It begins far out in the Pacific with swirling rivers of air. Driven by ocean currents and by the rotation of the Earth, cold polar masses mingle with moist air from the subtropics and start to rotate in a counter-clockwise direction. Almost as if alive, the clouds writhe, swell and heave. As the warm air rises, a low-pressure center forms and is pushed westward by prevailing winds.
Eventually, the storm rolls ashore somewhere along the West Coast, then crashes into the formidable barrier of the Sierra Nevada or the Cascades. Fingers of frozen vapor drape across the crest of the ranges, often dropping snow in increments of feet, not inches.
Forecasters along the West Coast have it easy compared to their colleagues in the Rocky Mountains. When low pressure systems and their associated fronts approach of the ocean, it's fairly simple to predict when they'll hit and how much rain and snow will fall.
After the storms pass those first ranges, things get a bit more complicated. The spinning dynamo of clouds that generates precipitation is torn apart by the rugged topography. Instead of a massive front, there are streamers of moisture that still drift eastward. But it's not always clear exactly where they will deliver a secondary punch.
Radar images displayed by Denver-based TV stations often show a big mass of clouds moving across Utah toward Colorado, and the weather maps suggest that the entire state is about to be inundated by widespread snowfall. Even the enthusiastic and knowledgeable forecasters with The Weather Channel don't always acknowledge the complexities of Rocky Mountain snowfall patterns.
Since the storms have lost most of their oomph, snowfall in Summit County depends on the direction of the flow. The air needs to be pushed up against the north- and west-facing slopes in order to wring out the remaining moisture. A juicy storm rolling in from the southwest can dump a few feet of snow in the San Juans and in the Elk Mountains around Crested Butte but leave Summit County high and dry.
Conversely, a narrow band of clouds, even without a well-defined low pressure center, can hammer Summit County's mountains if it's streaming from the northwest to the southeast.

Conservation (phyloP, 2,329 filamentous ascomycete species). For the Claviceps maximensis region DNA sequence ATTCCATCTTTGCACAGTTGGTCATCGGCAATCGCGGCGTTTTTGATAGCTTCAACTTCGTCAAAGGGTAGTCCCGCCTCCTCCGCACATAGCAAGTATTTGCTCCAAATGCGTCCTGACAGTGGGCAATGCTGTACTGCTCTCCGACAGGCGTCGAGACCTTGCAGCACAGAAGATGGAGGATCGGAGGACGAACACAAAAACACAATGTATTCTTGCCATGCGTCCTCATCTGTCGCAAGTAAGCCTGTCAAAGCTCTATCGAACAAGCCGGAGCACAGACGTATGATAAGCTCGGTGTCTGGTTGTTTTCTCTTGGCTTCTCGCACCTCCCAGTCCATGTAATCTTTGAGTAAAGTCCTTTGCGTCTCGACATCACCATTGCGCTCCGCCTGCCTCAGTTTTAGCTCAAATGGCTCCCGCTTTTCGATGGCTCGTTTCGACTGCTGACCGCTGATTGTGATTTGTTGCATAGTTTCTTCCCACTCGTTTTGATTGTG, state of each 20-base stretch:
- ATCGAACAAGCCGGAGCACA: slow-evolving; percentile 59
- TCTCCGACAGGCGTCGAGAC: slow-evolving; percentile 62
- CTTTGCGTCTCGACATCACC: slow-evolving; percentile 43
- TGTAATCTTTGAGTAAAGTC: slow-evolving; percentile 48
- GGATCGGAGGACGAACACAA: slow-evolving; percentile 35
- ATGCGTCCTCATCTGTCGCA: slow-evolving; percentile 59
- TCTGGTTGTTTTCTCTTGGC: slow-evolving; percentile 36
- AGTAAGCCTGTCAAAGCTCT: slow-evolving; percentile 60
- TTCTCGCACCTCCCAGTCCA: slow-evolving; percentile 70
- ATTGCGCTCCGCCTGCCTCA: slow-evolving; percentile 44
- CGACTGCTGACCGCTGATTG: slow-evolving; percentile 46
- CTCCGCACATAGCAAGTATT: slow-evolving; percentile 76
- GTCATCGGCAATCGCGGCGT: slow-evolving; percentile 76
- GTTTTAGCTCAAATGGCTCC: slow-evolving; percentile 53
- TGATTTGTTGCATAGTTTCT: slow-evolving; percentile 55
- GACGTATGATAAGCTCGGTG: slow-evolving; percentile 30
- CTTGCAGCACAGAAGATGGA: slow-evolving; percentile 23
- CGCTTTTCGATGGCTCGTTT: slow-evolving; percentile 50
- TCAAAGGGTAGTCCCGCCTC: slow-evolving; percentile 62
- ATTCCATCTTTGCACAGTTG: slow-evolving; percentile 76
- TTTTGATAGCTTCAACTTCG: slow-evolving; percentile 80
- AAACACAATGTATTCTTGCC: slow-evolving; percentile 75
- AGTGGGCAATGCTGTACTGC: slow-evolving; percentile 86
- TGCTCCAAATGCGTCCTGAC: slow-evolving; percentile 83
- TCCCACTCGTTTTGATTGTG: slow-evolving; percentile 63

At other times, a low pressure center re-forms just east of the Rockies, on the southeastern plains of Colorado, fueled by warmer moist air from the Gulf of Mexico. These are called upslope storms because the counter-clockwise spin pushes the moist air up the front range of the mountains, where it can snow several feet while the weather is warm and sunny in Frisco.
All these factors are often forgotten when the ski industry hype machine switches into over-drive. During an upslope storm a few weeks ago, an industry PR person appeared on the Weather Channel in a short clip that was filmed near Genesee, where it was snowing heavily. During the segment, there was no mention of the fact that the weather was actually mild and dry just on the other side of the Continental Divide - were the ski areas are.
About the same time, a top resort executive based in Broomfield posted a picture of the snow on his deck to Twitter, eliciting a response from a Breckenridge resident, who pointed out, correctly, that it was warm and sunny in the mountains. The industry leader later said that snow is snow, wherever it is, and that it helps get people excited for the season.
I appreciate the industry's efforts to spur business, but as a weather geek, I'm also uncomfortable with the apparent disingenuousness in some of these efforts, mainly because weather science is a beautiful thing that shouldn't be exploited for commercial gain. Plus, your customers are going to learn the truth soon enough, especially in the era of social media.
I remember standing in a winter forest as a 10-year-old, marveling at the shimmering diamonds in the air, the frost on the branches and the thick layer of clouds in the valley below. A few days later, I went to the library and checked out a book on weather science to learn more about winter snowstorms.
I sometimes wonder whether the ski industry wouldn't benefit more from being completely transparent about weather and snowfall with its customers, but when snow=money, perhaps that's expecting too much.
Bob Berwyn has been reporting from Summit County since 1996 and loves to play in the snow.